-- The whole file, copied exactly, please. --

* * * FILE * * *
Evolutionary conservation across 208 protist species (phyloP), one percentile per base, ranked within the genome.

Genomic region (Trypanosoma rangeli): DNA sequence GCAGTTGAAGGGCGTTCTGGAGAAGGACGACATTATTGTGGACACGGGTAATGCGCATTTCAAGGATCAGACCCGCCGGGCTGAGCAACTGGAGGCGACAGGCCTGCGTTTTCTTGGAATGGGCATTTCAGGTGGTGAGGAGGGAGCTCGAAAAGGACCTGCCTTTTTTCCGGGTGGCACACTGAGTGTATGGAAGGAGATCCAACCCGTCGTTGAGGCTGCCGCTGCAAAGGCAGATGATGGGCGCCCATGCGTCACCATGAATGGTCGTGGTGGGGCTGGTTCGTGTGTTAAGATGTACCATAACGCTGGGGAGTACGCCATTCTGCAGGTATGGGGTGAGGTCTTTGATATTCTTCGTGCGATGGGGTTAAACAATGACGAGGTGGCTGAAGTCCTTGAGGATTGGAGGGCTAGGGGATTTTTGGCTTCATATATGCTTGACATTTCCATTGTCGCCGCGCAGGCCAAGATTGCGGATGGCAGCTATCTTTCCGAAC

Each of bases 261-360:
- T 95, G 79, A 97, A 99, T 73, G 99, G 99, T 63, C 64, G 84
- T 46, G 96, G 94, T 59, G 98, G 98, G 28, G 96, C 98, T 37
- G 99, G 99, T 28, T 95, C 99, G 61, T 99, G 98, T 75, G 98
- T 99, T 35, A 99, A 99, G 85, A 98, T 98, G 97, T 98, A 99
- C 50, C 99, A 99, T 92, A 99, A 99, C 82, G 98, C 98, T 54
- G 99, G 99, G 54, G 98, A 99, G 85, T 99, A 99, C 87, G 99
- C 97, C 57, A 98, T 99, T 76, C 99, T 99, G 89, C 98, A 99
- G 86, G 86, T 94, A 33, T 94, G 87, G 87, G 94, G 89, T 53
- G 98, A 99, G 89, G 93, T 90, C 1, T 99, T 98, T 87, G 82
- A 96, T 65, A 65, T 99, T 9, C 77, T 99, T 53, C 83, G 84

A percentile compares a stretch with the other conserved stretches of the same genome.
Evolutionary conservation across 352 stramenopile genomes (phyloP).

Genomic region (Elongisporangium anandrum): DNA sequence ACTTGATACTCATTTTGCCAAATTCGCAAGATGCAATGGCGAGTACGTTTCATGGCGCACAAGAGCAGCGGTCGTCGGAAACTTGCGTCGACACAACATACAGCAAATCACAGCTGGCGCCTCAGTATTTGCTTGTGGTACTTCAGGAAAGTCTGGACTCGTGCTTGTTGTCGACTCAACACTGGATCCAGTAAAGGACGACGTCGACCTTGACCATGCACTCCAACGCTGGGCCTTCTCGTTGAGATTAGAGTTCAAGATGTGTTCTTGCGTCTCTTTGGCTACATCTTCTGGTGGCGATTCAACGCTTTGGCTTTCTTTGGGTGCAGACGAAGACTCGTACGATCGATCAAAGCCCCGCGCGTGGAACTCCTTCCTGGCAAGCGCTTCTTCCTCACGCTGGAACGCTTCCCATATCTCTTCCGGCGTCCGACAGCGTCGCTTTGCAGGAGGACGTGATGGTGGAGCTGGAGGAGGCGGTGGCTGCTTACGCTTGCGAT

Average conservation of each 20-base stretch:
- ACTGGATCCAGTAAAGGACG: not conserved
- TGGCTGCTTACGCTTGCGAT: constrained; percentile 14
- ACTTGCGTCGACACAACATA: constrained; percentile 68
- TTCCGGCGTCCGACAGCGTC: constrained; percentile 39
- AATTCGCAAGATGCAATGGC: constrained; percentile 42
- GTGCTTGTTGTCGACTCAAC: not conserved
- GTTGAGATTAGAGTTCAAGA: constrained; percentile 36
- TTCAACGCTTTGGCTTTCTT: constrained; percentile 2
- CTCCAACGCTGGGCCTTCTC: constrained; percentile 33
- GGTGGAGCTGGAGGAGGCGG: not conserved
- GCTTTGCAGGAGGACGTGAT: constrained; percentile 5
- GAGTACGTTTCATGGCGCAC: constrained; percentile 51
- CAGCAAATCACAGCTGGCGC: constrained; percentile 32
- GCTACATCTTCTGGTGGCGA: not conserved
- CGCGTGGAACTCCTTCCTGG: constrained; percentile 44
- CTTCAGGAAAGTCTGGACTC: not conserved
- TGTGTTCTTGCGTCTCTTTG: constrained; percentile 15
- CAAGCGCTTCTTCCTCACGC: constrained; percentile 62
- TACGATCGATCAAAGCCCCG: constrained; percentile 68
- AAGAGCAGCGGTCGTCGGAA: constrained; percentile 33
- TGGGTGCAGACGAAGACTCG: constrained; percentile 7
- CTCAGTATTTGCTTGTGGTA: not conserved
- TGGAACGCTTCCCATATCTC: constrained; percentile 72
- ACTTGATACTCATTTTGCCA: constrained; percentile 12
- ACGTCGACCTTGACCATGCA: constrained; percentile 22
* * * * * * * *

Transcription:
Evolutionary conservation across 208 protist species (phyloP), one percentile per base, ranked within the genome.

Genomic region (Trypanosoma rangeli): DNA sequence GCAGTTGAAGGGCGTTCTGGAGAAGGACGACATTATTGTGGACACGGGTAATGCGCATTTCAAGGATCAGACCCGCCGGGCTGAGCAACTGGAGGCGACAGGCCTGCGTTTTCTTGGAATGGGCATTTCAGGTGGTGAGGAGGGAGCTCGAAAAGGACCTGCCTTTTTTCCGGGTGGCACACTGAGTGTATGGAAGGAGATCCAACCCGTCGTTGAGGCTGCCGCTGCAAAGGCAGATGATGGGCGCCCATGCGTCACCATGAATGGTCGTGGTGGGGCTGGTTCGTGTGTTAAGATGTACCATAACGCTGGGGAGTACGCCATTCTGCAGGTATGGGGTGAGGTCTTTGATATTCTTCGTGCGATGGGGTTAAACAATGACGAGGTGGCTGAAGTCCTTGAGGATTGGAGGGCTAGGGGATTTTTGGCTTCATATATGCTTGACATTTCCATTGTCGCCGCGCAGGCCAAGATTGCGGATGGCAGCTATCTTTCCGAAC

Each of bases 261-360:
- T 95, G 79, A 97, A 99, T 73, G 99, G 99, T 63, C 64, G 84
- T 46, G 96, G 94, T 59, G 98, G 98, G 28, G 96, C 98, T 37
- G 99, G 99, T 28, T 95, C 99, G 61, T 99, G 98, T 75, G 98
- T 99, T 35, A 99, A 99, G 85, A 98, T 98, G 97, T 98, A 99
- C 50, C 99, A 99, T 92, A 99, A 99, C 82, G 98, C 98, T 54
- G 99, G 99, G 54, G 98, A 99, G 85, T 99, A 99, C 87, G 99
- C 97, C 57, A 98, T 99, T 76, C 99, T 99, G 89, C 98, A 99
- G 86, G 86, T 94, A 33, T 94, G 87, G 87, G 94, G 89, T 53
- G 98, A 99, G 89, G 93, T 90, C 1, T 99, T 98, T 87, G 82
- A 96, T 65, A 65, T 99, T 9, C 77, T 99, T 53, C 83, G 84

A percentile compares a stretch with the other conserved stretches of the same genome.
Evolutionary conservation across 352 stramenopile genomes (phyloP).

Genomic region (Elongisporangium anandrum): DNA sequence ACTTGATACTCATTTTGCCAAATTCGCAAGATGCAATGGCGAGTACGTTTCATGGCGCACAAGAGCAGCGGTCGTCGGAAACTTGCGTCGACACAACATACAGCAAATCACAGCTGGCGCCTCAGTATTTGCTTGTGGTACTTCAGGAAAGTCTGGACTCGTGCTTGTTGTCGACTCAACACTGGATCCAGTAAAGGACGACGTCGACCTTGACCATGCACTCCAACGCTGGGCCTTCTCGTTGAGATTAGAGTTCAAGATGTGTTCTTGCGTCTCTTTGGCTACATCTTCTGGTGGCGATTCAACGCTTTGGCTTTCTTTGGGTGCAGACGAAGACTCGTACGATCGATCAAAGCCCCGCGCGTGGAACTCCTTCCTGGCAAGCGCTTCTTCCTCACGCTGGAACGCTTCCCATATCTCTTCCGGCGTCCGACAGCGTCGCTTTGCAGGAGGACGTGATGGTGGAGCTGGAGGAGGCGGTGGCTGCTTACGCTTGCGAT

Average conservation of each 20-base stretch:
- ACTGGATCCAGTAAAGGACG: not conserved
- TGGCTGCTTACGCTTGCGAT: constrained; percentile 14
- ACTTGCGTCGACACAACATA: constrained; percentile 68
- TTCCGGCGTCCGACAGCGTC: constrained; percentile 39
- AATTCGCAAGATGCAATGGC: constrained; percentile 42
- GTGCTTGTTGTCGACTCAAC: not conserved
- GTTGAGATTAGAGTTCAAGA: constrained; percentile 36
- TTCAACGCTTTGGCTTTCTT: constrained; percentile 2
- CTCCAACGCTGGGCCTTCTC: constrained; percentile 33
- GGTGGAGCTGGAGGAGGCGG: not conserved
- GCTTTGCAGGAGGACGTGAT: constrained; percentile 5
- GAGTACGTTTCATGGCGCAC: constrained; percentile 51
- CAGCAAATCACAGCTGGCGC: constrained; percentile 32
- GCTACATCTTCTGGTGGCGA: not conserved
- CGCGTGGAACTCCTTCCTGG: constrained; percentile 44
- CTTCAGGAAAGTCTGGACTC: not conserved
- TGTGTTCTTGCGTCTCTTTG: constrained; percentile 15
- CAAGCGCTTCTTCCTCACGC: constrained; percentile 62
- TACGATCGATCAAAGCCCCG: constrained; percentile 68
- AAGAGCAGCGGTCGTCGGAA: constrained; percentile 33
- TGGGTGCAGACGAAGACTCG: constrained; percentile 7
- CTCAGTATTTGCTTGTGGTA: not conserved
- TGGAACGCTTCCCATATCTC: constrained; percentile 72
- ACTTGATACTCATTTTGCCA: constrained; percentile 12
- ACGTCGACCTTGACCATGCA: constrained; percentile 22